Monday, 2 March 2015

SMEs and UK Public Procurement

SME's are constantly told that the government wants to increase the amount of business that it is doing with them.  This is an important issue, one very dear to my heart, and as Peter Smith of Spend Matters points out the government is not telling the truth about their failure to deliver on this.

Peter links to the latest report which is extremely misleading about some of the key points, and skips over what I think is actually vitally important news about payment terms, and some potentially good news about a revamp of the currently lame Contracts Finder.

Before I rant about the data, let me get to the good news story: from 25th February 2015 everyone in the supply chain to central government must comply with 30 day payment terms.  We can compare this to the Tesco/Sainsbury problems and see how vital this is for SMEs

The government has consistently remembered the importance of this issue, but not delivered - as signified by the changing language.  25% business central government business with SMEs has moved from a commitment to a target to an aim to an ambition and I think it is currently an aspiration.
The concept has suffered from an internal government clash between Mr. Eric Pickles' concept of piling things high (at sub-central level) to get economies of scale, and Mr Maude's more nuanced approach.  But the upshot is that once again support from SMEs has not delivered. 

I used to deliver programmes for BusinessLink operators, so I am probably biased but when these were cut SMEs lost an avenue for support (there are many valid discussions about whether it was the right support to the right businesses, but still).  Directing more procurement to them would have helped them during an incredibly difficult time for many SMEs.

SMEs have been facing a terrible situations with banks not wanting to lend, reduction in public spending programmes (suitable for SMEs), reduction in overall business spending, withdrawal of BusinessLink (ok, maybe not such a loss for many), increased competition (from the many new one man bands and SMEs set up during this time) and exploitation from big customers paying late (if at all).  The good think about Public Procurement is that it does pay, and relatively promptly. 

I think it is great to encourage these business- some of which will grow, and others of which will die with the ones in the middle providing a living for many people.  There are real problems in targeting government contracts to be appropriate for SMEs, and the government should not shy away from discussing that but it should also be honest.

The headline on the report says 25% business with SMEs.  The text says £11.4bn and 10.3% directly (with 15.8% indirectly).  Let us be clear - indirect does not count.  If I buy a sandwich, and the shop owner buys some cheese with the money to make my sandwich, I did not buy some cheese.  I did not say not stipulate where the shop owner bought the cheese, or how much he paid or when he paid, or who he bought it from.  I bought a sandwich. 

If we are going to include the supply chain the number should be a lot higher than 25%, because the shop owner might employ a cleaner - should that count as my spend because I bought a sandwich?  The 25% figure is a nonsense even before you get to the fact that the indirect spend is based on information provided by big suppliers without any actual evidence.  It is only been given so that the Cabinet Office can claim to have met a target (sorry an aspiration) ahead of the election - in doing so it degrades trust in public pronouncements.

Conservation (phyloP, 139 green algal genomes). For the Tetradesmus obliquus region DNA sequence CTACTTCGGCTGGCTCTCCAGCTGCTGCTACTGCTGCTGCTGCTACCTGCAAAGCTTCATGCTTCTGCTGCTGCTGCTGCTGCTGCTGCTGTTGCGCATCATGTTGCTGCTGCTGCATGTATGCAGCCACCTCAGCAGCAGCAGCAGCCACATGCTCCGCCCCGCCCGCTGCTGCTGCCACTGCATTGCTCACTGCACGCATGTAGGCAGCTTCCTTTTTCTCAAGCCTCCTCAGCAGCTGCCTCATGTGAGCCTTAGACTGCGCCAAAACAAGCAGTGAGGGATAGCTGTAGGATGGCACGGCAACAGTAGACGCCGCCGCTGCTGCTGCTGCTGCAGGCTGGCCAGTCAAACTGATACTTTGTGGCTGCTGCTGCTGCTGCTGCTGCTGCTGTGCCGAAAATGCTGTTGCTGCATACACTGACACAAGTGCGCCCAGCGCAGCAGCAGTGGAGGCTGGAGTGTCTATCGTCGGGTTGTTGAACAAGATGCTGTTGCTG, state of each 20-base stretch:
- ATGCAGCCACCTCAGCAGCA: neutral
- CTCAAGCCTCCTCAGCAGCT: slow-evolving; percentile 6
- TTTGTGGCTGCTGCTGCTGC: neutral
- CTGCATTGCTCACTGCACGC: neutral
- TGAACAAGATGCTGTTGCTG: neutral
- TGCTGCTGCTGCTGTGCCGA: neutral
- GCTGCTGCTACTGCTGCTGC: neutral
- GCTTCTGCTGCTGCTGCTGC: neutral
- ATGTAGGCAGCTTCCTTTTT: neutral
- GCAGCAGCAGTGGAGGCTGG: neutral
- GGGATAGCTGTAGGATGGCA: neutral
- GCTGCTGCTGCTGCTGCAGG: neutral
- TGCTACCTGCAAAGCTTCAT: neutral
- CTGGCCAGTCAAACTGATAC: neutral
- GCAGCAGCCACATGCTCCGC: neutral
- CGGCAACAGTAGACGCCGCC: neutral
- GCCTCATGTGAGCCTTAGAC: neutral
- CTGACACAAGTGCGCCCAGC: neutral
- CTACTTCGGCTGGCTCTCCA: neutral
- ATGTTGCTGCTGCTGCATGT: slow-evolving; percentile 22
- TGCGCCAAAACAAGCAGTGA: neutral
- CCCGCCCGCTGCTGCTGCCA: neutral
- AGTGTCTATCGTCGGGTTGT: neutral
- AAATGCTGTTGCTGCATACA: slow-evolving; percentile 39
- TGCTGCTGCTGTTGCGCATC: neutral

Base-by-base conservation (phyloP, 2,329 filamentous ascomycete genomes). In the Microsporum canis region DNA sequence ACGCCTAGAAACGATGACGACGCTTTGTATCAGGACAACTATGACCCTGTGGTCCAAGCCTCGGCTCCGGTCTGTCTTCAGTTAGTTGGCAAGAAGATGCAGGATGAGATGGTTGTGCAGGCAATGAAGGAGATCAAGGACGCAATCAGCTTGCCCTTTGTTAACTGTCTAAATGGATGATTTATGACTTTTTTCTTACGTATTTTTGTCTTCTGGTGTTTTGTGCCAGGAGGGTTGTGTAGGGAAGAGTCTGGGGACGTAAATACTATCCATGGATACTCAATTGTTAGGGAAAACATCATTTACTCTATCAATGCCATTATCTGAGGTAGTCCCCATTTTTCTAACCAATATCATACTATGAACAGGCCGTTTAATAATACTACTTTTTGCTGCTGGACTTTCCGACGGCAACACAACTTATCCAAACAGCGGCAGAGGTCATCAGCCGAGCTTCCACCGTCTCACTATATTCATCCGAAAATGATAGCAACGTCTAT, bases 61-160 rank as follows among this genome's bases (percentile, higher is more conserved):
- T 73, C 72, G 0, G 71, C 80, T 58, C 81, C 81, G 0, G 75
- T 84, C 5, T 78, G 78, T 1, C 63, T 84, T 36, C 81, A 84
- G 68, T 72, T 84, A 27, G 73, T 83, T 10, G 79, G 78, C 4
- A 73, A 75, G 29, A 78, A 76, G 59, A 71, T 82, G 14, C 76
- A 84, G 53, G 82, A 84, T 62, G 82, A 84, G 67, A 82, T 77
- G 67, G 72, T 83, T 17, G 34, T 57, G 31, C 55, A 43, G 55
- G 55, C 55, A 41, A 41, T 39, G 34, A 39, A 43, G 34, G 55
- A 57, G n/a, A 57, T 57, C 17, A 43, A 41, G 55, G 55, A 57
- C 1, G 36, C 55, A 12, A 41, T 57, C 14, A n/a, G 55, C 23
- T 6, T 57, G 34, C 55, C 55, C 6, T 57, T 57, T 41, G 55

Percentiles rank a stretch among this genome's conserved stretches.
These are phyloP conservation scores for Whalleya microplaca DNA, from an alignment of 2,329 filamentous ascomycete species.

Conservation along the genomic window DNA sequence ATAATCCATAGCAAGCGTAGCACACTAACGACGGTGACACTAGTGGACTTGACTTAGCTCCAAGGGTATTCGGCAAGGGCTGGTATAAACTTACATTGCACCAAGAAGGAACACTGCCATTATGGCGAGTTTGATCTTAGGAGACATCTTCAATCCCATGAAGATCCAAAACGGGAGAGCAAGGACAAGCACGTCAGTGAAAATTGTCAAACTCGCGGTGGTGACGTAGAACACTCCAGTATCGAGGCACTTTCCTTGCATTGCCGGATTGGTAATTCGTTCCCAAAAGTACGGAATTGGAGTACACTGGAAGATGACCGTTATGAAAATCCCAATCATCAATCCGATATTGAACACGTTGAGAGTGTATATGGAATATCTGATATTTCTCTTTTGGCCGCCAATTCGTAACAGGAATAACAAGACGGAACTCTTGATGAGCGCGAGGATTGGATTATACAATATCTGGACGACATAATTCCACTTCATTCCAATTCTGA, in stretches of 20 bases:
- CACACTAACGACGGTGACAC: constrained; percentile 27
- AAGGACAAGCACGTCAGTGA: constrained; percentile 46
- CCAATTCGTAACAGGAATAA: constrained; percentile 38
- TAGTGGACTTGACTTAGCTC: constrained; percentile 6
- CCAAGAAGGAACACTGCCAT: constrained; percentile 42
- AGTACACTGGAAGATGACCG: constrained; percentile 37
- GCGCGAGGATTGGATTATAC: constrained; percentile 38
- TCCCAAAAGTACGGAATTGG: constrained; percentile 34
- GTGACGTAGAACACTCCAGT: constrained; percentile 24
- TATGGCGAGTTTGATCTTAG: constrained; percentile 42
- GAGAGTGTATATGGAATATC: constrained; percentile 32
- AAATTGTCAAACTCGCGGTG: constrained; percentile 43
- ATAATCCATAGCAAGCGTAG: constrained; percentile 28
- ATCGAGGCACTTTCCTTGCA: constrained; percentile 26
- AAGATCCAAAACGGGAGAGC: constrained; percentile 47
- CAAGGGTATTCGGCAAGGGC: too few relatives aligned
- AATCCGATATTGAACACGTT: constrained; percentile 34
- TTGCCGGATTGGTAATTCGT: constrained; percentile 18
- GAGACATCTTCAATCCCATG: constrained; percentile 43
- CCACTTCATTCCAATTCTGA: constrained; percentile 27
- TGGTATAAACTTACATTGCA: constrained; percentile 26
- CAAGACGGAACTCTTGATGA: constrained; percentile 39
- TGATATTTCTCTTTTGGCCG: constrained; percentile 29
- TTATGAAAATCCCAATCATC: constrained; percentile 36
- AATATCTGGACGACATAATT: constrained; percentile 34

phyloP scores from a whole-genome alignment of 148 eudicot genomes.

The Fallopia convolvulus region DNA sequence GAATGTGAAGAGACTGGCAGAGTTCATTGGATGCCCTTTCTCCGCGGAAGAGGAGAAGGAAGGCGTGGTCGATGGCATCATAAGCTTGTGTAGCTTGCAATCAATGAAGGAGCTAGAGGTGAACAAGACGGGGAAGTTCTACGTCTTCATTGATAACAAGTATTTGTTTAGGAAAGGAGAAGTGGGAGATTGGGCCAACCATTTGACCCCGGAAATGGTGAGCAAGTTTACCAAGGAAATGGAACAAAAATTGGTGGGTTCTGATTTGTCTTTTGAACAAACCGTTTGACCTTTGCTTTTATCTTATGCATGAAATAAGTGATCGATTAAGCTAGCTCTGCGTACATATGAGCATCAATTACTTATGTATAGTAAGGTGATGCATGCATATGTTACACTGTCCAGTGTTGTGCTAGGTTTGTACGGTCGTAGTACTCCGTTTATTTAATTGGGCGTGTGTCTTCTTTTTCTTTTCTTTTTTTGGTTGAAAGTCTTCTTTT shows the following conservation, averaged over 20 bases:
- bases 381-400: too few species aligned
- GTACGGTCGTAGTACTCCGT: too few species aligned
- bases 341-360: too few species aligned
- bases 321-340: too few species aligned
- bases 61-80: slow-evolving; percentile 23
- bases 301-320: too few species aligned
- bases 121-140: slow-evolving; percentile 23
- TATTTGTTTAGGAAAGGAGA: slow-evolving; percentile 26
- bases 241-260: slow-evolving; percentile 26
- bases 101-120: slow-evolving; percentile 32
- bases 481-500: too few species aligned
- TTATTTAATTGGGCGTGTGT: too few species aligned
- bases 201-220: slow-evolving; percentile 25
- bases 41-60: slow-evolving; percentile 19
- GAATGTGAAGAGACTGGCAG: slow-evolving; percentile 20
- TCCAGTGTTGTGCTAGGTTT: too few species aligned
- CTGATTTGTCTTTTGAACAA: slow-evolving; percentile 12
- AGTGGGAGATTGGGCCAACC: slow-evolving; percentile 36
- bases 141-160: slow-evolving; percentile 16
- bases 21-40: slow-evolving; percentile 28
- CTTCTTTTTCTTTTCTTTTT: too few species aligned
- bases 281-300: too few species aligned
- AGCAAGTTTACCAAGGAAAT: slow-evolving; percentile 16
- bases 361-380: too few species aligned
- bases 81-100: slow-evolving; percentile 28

In the breakdown there are good news stories: BIS is 34% direct, DCLG is 24%, DFID is 30%.  Why not trumpet those successes and explain why the DWP is only 4%?  And how you mean to address the overall spend?

Remember though that central government procurement at about £100bn is only half the total with the other half spend by sub-central bodies who may be better at engaging with SMEs.

And the last point, which I again I need to declare an interest on, is Contracts Finder.  The revamp is very necessary, as on the old version the search engine did not work on the front page which is a pretty serious flaw (it works on the new version).  More importantly awareness of it was low - one courses rarely did more than half of the delegates know about it before I told them.  It cannot bring in SMEs if they do not know about it.  In the press release Lord Young says that it is unique "in terms of scale and ambition" - well the old Supply2gov (run by BIP Solutions, who [full disclosure] I do work for) had pretty much the same function, the same ambition, a larger scale, and much higher brand recognition.  (Note BIP Solutions now run Competefor which does a similar job on a smaller scale).

OK, what I've been ranting - what do I want?  Honest data about the situation, a renewed commitment to increasing direct SME spend from 10% to 25% (or even 20%) over the next parliament, and a plan for doing so outlining the problems for particular departments and the potential costs (reduced economies of scale) and benefits (innovation, flexibility etc.).  Not too much to ask I hope.

BTW, a year ago I discussed this with a senior Labour politician and they seemed to have no more recognition of this than the current government, so this is not a politically focused rant (and Mr. Pickles and Mr Maude are members of the same party).

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